While large gaming websites tout Tropico 5 as a worthy successor within the franchise, user reviews argue that Tropico 4 is still the superior version. Here is a low down of Tropico 5 pros and cons versus its predecessor, according to first-wave users:
- Better graphics
- Longer play time
- New dynasty feature
- New trade route feature
- Better wars and riots
- Co-op feature
- Managers for buildings
- New edicts
- Lack of character customization
- Faction leaders no longer provide recommendations
- Poor implementation of the new notification box and overlays
- Colonial era is uneventful
- Very limited building models
- The happiness chart of classes are worse then Tropico 4
- Limited stock islands
- Gameplay is oversimplified
In summary, Tropico 5 is a decent game with a fresh injection of good ideas, albeit not all of which are well executed. Agree or disagree? Let us know in the comments.
Undecided whether to get Child of Light? Reviews have been filtering in, and it’s looking to attract a solid reception on launch. Here are the freshest top reviews from reputable sources.
Eurogamer – 8/10
Child of Light stands as a wonderfully realised venture into unfamiliar territory for Ubisoft – and a welcome reminder that the industry’s major players still have the creative flair to push beyond the lucrative safe ground that they so often favour to create well-crafted, highly-polished gems such as this.
Full review here
Destructoid – 8.5/10
Child of Light will satiate pretty much everyone but the most hardcore of RPG fans, and even then, they’ll find plenty of enjoyment. There are a few minor issues here and there that hold it back from instant-classic status that could be enhanced in a sequel or future work, but regardless, Child of Light is a noble effort from Ubisoft Montreal, and another win to put in the studio’s diverse portfolio
Full review here
Gamespot – 8/10
Child of Light is a remarkable adventure. I wouldn’t have thought that was true during the first couple of hours given that my expectations of what kind of game this was shattered when reality showed its face. But once I accepted the sadness that is so intertwined with every element, I grew so much closer to Child of Light. It’s easy to heap praise on the combat because it’s so interesting and engaging, and it’s certainly a high point in this adventure. That’s not what makes Child of Light stand out, though. Rather, it’s how confident it is in its own feelings of woe. There are so few games willing to explore that dull ache that I became mesmerized by Aurora’s journey, even when I needed to step away from her plight while I regained my composure. Child of Light is a wonderfully realized, somber adventure, and I couldn’t be happier that such a game exists.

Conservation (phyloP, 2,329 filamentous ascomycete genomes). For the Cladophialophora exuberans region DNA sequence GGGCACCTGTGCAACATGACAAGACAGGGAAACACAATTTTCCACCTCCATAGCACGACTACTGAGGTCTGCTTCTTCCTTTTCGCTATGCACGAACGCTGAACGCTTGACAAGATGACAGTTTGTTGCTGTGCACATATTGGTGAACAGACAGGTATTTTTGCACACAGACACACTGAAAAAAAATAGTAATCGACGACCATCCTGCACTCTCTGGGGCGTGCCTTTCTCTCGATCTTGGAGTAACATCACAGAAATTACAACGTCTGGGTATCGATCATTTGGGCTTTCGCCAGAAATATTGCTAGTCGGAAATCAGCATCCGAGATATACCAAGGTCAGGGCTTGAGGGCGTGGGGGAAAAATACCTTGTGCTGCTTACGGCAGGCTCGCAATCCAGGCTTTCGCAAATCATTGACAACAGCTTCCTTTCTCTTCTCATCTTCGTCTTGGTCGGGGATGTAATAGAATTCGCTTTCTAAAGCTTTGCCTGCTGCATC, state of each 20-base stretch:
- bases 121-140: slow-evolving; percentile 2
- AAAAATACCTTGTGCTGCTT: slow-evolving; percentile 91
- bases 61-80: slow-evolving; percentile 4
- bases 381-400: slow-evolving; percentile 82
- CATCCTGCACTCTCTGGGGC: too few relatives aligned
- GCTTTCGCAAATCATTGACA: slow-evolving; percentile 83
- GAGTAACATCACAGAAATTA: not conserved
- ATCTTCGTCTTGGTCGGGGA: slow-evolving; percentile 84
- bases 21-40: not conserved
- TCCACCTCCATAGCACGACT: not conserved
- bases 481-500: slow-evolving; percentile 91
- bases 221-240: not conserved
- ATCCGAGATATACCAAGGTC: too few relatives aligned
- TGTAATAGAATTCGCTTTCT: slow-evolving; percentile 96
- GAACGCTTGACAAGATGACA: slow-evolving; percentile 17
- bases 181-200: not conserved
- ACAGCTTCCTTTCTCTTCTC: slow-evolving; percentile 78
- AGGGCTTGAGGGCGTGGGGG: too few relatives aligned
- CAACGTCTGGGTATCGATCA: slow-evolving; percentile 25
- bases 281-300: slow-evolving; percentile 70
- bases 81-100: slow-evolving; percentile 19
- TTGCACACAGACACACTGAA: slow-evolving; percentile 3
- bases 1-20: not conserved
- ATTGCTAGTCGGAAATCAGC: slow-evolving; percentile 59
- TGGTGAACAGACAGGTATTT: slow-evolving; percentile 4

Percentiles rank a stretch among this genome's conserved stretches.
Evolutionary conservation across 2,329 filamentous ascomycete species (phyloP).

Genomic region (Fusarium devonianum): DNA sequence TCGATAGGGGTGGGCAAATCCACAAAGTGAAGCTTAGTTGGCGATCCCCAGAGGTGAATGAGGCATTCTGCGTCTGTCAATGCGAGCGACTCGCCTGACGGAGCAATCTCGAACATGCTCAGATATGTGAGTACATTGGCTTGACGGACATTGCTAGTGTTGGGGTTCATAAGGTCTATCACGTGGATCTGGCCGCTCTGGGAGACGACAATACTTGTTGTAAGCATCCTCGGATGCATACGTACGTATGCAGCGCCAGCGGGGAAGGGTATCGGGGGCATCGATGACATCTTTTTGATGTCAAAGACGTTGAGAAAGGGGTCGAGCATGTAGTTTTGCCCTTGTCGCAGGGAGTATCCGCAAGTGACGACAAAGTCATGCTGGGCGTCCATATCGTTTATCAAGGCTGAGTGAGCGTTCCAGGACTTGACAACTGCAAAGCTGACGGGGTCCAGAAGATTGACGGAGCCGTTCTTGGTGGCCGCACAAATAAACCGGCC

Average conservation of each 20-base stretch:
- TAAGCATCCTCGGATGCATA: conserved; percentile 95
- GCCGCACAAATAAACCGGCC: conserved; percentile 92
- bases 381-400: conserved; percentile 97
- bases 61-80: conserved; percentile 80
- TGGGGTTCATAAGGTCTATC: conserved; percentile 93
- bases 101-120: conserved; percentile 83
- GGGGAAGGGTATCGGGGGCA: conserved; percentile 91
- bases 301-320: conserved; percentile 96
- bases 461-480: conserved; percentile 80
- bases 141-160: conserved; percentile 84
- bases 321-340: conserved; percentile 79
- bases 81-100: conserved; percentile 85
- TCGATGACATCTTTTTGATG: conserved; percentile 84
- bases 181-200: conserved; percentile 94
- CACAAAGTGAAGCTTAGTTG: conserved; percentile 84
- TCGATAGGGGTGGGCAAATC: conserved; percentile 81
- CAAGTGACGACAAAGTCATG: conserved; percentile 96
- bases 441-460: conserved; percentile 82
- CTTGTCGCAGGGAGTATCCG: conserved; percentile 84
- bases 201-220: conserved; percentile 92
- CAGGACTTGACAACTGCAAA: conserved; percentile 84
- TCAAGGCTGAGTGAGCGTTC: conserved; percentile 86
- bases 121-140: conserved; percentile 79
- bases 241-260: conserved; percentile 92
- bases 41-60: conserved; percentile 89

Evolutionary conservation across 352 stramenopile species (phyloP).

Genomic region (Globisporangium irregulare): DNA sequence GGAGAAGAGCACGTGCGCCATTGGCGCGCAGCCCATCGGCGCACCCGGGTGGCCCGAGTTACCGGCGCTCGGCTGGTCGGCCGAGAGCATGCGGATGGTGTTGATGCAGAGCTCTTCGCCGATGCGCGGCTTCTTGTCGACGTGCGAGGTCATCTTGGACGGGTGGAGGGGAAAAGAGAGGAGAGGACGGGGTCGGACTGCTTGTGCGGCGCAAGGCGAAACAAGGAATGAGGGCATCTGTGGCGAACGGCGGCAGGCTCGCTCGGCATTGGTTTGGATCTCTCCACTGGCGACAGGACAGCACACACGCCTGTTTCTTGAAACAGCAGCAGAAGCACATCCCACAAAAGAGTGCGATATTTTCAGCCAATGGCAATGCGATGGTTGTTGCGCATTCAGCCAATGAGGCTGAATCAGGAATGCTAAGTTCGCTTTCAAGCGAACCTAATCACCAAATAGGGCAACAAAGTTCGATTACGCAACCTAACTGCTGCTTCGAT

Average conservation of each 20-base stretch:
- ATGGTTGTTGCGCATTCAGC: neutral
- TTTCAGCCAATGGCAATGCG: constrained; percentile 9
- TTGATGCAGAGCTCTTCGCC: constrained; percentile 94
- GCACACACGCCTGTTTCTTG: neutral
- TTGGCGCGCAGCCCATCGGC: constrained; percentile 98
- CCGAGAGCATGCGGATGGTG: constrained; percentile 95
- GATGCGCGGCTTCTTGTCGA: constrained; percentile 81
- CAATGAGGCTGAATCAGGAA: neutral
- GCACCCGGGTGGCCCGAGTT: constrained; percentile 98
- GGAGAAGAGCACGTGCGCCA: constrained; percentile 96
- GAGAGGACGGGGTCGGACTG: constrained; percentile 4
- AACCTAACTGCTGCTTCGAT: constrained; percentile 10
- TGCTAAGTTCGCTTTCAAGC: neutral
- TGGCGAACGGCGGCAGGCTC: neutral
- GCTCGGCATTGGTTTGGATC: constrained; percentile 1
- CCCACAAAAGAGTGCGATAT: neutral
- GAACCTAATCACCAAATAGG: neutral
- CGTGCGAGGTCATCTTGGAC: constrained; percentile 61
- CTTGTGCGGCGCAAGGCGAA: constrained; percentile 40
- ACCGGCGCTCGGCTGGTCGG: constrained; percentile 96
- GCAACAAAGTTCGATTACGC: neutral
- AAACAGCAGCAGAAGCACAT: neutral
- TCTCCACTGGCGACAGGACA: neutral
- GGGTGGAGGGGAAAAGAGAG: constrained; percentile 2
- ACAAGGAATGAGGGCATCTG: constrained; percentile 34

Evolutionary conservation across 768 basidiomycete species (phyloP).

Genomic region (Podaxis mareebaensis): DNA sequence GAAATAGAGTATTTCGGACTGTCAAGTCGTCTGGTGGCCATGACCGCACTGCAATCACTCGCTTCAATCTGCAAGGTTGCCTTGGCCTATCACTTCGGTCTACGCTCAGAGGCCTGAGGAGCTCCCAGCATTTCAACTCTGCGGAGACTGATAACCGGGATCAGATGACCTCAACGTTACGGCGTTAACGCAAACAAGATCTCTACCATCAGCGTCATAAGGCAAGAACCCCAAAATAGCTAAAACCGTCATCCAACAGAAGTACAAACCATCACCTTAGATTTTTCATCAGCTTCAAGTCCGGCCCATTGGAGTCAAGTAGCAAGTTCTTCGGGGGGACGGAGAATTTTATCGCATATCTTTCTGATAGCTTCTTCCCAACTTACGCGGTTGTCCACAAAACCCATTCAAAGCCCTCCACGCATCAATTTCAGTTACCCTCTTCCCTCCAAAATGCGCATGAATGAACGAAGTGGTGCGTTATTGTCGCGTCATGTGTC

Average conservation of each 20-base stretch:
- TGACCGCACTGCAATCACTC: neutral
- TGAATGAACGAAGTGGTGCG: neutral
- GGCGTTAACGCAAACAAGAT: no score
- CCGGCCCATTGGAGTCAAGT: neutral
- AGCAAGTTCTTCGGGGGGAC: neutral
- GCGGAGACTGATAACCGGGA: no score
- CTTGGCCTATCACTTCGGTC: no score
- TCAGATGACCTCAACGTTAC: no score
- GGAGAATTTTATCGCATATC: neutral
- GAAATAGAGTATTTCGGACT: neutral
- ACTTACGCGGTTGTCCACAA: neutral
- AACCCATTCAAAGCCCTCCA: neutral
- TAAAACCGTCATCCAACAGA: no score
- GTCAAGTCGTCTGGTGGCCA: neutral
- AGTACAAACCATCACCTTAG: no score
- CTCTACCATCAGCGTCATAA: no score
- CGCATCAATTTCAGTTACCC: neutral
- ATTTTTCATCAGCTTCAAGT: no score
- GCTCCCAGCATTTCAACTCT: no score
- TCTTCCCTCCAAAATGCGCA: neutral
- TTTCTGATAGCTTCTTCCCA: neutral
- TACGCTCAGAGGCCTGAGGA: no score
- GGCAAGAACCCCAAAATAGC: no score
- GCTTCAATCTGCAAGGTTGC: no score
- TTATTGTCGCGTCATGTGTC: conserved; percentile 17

Full review here
Gameinformer – 8/10
Child of Light isn’t all style with no substance. The writing and story suffer due to Ubisoft Montreal doubling down on the whimsy factor, but that doesn’t stop the gameplay from being accessible and entertaining, and a new game plus option keeps the adventure alive for additional playthroughs. Child of Light isn’t a top-tier RPG, but its solid mechanics and visual flair ensure that it also isn’t a forgettable one.
Full review here
Having said all these, are you getting Child of Light? Next question: On which platform?
You probably won’t like this game. You will die, your ego will be crushed, your soul exhausted, and you will inevitably fail at every turn. Yet somehow in those moments when you do succeed, learning from every agonizing death, it is one of the most triumphant feelings in the world. Those heart-pounding moments where you narrowly dodge a towering giant monster’s killing blow and swiftly strike at him with your last ounce of stamina, bringing him to his knees and finally overcoming him… are the most rewarding moments you will ever experience in gaming. But to get there, prepare to die. A lot.
About the game: Dark Souls 2, like Dark Souls, is a 3rd person RPG set in a fantasy world filled with nasty beasts that are much more powerful than you. Bosses are even more powerful, and require gaining knowledge through fighting them (and dying a lot). Think MMO raid bosses, except here you’re on your own.
The combat is the shining star of the game. Every enemy has their own movement patterns and attacking styles, which turns every enemy into a sparring match and a mental game of chess against the AI (which is impressively brutal). Learning enemy attack patterns is the key to succeeding (bosses included), and boss fights in particular challenge you to try new techniques.
Your stats can be upgraded throughout the game and you will grow stronger. The armor and weapons you find can be upgraded as well in order to customize your character to your fighting style. Want to be a nimble rogue that dual wields daggers? A sorcerer in cloth armor that attacks with spells from a distance? A heavy armored knight with a tower shield and giant axe? You can build your character to be any of these, or any combination of these.
The bottom line is that this isn’t a game that anyone can pick up and enjoy. This is an extremely difficult game that is made for patient people who enjoy complex stat systems, experimenting with different play styles, and adapting to the challenges that the game throws at you. If you can handle it, Dark Souls 2 is a masterpiece that should be experienced by anyone who calls themselves a gamer. Getting through it, on the other hand, will test you in ways you haven’t been tested before. You have been warned.
Keep Calm and Praise the Sun.
This review originally appeared here.